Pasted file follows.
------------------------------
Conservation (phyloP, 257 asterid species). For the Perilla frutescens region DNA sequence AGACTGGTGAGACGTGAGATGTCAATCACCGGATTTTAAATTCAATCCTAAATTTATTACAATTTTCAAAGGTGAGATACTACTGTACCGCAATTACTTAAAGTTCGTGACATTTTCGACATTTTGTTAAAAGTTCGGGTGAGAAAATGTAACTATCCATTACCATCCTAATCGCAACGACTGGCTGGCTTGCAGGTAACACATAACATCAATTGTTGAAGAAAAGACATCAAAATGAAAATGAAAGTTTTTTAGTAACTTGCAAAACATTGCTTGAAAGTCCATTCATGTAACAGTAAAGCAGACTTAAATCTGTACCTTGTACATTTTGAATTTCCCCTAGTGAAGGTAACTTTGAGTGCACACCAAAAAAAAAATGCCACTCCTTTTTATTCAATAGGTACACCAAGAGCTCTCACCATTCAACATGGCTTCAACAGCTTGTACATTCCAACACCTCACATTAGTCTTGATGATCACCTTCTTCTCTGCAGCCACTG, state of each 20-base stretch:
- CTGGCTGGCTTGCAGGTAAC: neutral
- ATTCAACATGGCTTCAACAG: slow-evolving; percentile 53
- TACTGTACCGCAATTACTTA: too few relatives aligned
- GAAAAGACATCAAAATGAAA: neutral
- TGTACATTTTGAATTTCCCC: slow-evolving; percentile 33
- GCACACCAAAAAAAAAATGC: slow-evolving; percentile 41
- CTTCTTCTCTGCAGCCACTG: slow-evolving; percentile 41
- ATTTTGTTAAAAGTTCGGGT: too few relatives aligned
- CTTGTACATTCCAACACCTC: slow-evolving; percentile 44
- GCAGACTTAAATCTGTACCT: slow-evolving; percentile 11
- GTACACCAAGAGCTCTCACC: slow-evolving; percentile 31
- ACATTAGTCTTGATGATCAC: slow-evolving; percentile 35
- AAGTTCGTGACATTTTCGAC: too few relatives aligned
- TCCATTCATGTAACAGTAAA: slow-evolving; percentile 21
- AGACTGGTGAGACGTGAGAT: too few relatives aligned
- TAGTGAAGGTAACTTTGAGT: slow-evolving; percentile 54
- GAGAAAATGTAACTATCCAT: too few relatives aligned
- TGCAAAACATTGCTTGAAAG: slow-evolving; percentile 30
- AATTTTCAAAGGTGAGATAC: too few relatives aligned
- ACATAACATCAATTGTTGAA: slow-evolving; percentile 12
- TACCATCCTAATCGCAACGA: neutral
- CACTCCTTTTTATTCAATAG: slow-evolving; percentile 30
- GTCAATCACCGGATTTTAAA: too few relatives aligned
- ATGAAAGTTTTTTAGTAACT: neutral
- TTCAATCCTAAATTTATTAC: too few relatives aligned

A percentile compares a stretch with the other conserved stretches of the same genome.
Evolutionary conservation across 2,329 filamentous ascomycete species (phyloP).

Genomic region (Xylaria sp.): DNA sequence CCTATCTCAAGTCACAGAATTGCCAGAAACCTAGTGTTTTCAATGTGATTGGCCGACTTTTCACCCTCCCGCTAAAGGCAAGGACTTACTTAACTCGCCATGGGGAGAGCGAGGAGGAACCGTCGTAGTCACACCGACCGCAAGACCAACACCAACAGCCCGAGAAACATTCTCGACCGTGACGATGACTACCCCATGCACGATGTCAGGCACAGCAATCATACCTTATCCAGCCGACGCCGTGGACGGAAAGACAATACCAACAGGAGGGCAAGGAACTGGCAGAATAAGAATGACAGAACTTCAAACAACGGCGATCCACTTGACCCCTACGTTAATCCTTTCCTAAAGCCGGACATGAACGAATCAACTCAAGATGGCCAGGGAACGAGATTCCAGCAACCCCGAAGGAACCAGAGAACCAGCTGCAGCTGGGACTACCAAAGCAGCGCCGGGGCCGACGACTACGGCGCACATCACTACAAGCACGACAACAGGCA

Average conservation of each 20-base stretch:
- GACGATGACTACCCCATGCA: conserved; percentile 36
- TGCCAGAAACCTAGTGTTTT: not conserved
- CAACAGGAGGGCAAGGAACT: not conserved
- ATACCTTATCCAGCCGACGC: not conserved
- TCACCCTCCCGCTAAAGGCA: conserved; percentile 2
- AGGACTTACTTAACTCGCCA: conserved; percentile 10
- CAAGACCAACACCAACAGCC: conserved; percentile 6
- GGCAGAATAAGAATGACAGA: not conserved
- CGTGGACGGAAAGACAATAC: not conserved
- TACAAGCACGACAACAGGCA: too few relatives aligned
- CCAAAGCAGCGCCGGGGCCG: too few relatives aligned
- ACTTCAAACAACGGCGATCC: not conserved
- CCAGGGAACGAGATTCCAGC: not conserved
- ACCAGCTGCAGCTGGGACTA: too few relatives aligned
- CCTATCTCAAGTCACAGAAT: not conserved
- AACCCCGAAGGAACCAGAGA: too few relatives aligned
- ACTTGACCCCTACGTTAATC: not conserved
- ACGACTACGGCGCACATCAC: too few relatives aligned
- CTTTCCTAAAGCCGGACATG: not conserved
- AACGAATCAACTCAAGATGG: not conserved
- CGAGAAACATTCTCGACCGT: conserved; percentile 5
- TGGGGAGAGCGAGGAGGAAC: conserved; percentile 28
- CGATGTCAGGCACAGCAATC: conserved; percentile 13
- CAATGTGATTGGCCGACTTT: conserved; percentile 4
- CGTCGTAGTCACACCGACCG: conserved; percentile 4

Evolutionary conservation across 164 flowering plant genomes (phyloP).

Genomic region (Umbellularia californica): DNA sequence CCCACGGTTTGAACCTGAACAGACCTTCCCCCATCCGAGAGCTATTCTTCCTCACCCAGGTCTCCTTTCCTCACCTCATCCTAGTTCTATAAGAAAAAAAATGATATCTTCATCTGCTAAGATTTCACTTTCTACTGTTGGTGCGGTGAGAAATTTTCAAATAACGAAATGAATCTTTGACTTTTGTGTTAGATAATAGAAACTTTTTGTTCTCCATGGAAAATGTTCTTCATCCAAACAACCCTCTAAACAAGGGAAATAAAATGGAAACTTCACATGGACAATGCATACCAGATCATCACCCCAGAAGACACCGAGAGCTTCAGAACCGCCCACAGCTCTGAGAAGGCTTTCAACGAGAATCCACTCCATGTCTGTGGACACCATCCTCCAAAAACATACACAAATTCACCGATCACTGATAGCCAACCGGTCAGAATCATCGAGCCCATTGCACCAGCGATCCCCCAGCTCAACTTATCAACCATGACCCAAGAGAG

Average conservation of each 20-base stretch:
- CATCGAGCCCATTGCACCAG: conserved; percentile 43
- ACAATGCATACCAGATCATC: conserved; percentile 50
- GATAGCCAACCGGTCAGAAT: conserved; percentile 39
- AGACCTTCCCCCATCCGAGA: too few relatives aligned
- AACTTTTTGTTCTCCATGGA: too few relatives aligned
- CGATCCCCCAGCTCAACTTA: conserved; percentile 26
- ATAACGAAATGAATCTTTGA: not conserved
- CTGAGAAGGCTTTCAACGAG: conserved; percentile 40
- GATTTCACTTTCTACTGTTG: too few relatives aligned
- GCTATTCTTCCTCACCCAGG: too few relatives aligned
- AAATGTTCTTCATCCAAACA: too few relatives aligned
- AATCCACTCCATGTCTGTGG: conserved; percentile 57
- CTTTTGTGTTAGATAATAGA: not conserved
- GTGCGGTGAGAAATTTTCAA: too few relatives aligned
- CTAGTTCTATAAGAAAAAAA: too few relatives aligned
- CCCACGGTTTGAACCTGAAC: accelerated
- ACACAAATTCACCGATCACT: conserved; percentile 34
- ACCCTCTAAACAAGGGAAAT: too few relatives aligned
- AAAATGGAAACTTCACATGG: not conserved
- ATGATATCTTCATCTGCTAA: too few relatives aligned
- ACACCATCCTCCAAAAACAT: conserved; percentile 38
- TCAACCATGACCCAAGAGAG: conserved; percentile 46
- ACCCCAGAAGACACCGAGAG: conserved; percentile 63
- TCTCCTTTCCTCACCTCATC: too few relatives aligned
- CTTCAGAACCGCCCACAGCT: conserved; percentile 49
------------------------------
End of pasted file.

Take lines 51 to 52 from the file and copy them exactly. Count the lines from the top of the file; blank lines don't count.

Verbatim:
- CGAGAAACATTCTCGACCGT: conserved; percentile 5
- TGGGGAGAGCGAGGAGGAAC: conserved; percentile 28